Good Politicians: Experimental Evidence on Motivations for Political Candidacy and Government Performance

Saad Gulzar, Princeton University and Muhammad Yasir Khan, University of Pittsburgh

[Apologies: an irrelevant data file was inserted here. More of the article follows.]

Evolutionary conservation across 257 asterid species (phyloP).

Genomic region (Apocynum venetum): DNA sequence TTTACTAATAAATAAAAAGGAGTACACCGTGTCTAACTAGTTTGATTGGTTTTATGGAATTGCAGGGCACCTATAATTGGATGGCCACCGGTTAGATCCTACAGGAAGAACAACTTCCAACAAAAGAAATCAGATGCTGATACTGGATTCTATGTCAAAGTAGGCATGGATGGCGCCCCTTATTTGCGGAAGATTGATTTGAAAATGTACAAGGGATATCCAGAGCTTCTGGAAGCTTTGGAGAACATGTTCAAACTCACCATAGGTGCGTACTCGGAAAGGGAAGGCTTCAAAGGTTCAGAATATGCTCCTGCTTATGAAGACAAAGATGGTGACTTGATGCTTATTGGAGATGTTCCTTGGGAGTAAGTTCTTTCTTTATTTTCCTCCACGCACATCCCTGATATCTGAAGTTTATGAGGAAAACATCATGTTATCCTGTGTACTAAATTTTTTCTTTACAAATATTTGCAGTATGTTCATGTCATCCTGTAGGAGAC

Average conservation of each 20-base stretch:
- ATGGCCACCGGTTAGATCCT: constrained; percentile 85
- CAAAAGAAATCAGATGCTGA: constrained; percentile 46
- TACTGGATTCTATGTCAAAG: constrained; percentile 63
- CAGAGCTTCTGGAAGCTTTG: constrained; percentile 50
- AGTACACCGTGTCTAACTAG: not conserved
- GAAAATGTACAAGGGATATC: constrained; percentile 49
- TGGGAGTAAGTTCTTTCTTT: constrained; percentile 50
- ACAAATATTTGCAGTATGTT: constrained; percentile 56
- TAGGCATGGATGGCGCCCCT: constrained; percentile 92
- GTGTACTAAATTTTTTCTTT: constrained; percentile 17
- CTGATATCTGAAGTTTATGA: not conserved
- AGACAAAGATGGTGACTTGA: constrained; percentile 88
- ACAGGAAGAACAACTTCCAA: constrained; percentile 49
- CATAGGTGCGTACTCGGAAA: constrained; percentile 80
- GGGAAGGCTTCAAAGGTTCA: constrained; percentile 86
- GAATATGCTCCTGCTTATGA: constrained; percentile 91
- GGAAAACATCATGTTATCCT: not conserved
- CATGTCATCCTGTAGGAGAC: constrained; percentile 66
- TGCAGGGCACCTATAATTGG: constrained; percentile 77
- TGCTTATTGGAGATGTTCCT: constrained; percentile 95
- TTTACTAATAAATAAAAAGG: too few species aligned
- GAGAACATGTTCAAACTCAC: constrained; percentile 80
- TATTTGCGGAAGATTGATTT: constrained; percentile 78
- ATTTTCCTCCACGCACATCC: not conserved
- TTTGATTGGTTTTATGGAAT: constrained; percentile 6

How can we motivate good politicians – those that will carry out policy that is responsive to citizens’ preferences – to enter politics? In a field experiment in Pakistan, we vary how political office is portrayed to ordinary citizens. Emphasizing prosocial motives for holding political office instead of personal returns – such as the ability to help others versus enhancing one’s own respect and status – raises the likelihood that individuals run for office and that voters elect them. A year later, the treatment improves the alignment of policy with citizens’ preferences. These effects emerge only when treatments are randomly delivered in a public setting. Taken together, the results demonstrate that how politics is perceived shapes who decides to run for office, who is elected, as well the policies that democracies deliver.